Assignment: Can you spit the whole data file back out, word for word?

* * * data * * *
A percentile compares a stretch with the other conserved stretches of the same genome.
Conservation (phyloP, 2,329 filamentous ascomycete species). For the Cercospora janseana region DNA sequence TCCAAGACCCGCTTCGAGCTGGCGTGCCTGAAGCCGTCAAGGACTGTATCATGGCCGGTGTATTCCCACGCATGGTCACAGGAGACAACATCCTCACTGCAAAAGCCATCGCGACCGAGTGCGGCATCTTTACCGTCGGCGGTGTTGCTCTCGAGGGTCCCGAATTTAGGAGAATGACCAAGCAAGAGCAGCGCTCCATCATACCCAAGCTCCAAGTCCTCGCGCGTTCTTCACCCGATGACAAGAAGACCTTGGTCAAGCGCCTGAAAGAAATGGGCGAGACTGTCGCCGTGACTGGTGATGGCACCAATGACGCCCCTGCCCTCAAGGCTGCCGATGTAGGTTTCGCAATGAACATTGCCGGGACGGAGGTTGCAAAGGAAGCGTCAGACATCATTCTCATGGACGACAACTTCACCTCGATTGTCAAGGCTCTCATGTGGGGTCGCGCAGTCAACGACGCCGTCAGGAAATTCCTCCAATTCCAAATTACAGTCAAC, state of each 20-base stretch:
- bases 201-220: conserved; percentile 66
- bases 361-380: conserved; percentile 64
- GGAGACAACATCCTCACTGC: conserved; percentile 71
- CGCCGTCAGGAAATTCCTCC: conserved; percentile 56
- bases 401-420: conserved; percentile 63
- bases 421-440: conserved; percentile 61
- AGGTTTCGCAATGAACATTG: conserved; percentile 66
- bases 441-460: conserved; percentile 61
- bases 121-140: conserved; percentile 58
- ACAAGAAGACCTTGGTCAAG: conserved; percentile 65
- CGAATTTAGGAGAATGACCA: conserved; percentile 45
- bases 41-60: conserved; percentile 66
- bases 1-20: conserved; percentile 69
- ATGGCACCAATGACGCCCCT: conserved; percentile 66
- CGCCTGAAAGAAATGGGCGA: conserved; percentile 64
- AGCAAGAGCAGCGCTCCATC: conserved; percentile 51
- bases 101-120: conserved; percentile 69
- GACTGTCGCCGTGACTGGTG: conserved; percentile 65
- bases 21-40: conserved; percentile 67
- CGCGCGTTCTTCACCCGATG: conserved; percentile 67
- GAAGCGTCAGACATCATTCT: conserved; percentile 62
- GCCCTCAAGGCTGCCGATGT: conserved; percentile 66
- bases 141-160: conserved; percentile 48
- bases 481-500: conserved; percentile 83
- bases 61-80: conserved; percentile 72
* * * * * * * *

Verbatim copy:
A percentile compares a stretch with the other conserved stretches of the same genome.
Conservation (phyloP, 2,329 filamentous ascomycete species). For the Cercospora janseana region DNA sequence TCCAAGACCCGCTTCGAGCTGGCGTGCCTGAAGCCGTCAAGGACTGTATCATGGCCGGTGTATTCCCACGCATGGTCACAGGAGACAACATCCTCACTGCAAAAGCCATCGCGACCGAGTGCGGCATCTTTACCGTCGGCGGTGTTGCTCTCGAGGGTCCCGAATTTAGGAGAATGACCAAGCAAGAGCAGCGCTCCATCATACCCAAGCTCCAAGTCCTCGCGCGTTCTTCACCCGATGACAAGAAGACCTTGGTCAAGCGCCTGAAAGAAATGGGCGAGACTGTCGCCGTGACTGGTGATGGCACCAATGACGCCCCTGCCCTCAAGGCTGCCGATGTAGGTTTCGCAATGAACATTGCCGGGACGGAGGTTGCAAAGGAAGCGTCAGACATCATTCTCATGGACGACAACTTCACCTCGATTGTCAAGGCTCTCATGTGGGGTCGCGCAGTCAACGACGCCGTCAGGAAATTCCTCCAATTCCAAATTACAGTCAAC, state of each 20-base stretch:
- bases 201-220: conserved; percentile 66
- bases 361-380: conserved; percentile 64
- GGAGACAACATCCTCACTGC: conserved; percentile 71
- CGCCGTCAGGAAATTCCTCC: conserved; percentile 56
- bases 401-420: conserved; percentile 63
- bases 421-440: conserved; percentile 61
- AGGTTTCGCAATGAACATTG: conserved; percentile 66
- bases 441-460: conserved; percentile 61
- bases 121-140: conserved; percentile 58
- ACAAGAAGACCTTGGTCAAG: conserved; percentile 65
- CGAATTTAGGAGAATGACCA: conserved; percentile 45
- bases 41-60: conserved; percentile 66
- bases 1-20: conserved; percentile 69
- ATGGCACCAATGACGCCCCT: conserved; percentile 66
- CGCCTGAAAGAAATGGGCGA: conserved; percentile 64
- AGCAAGAGCAGCGCTCCATC: conserved; percentile 51
- bases 101-120: conserved; percentile 69
- GACTGTCGCCGTGACTGGTG: conserved; percentile 65
- bases 21-40: conserved; percentile 67
- CGCGCGTTCTTCACCCGATG: conserved; percentile 67
- GAAGCGTCAGACATCATTCT: conserved; percentile 62
- GCCCTCAAGGCTGCCGATGT: conserved; percentile 66
- bases 141-160: conserved; percentile 48
- bases 481-500: conserved; percentile 83
- bases 61-80: conserved; percentile 72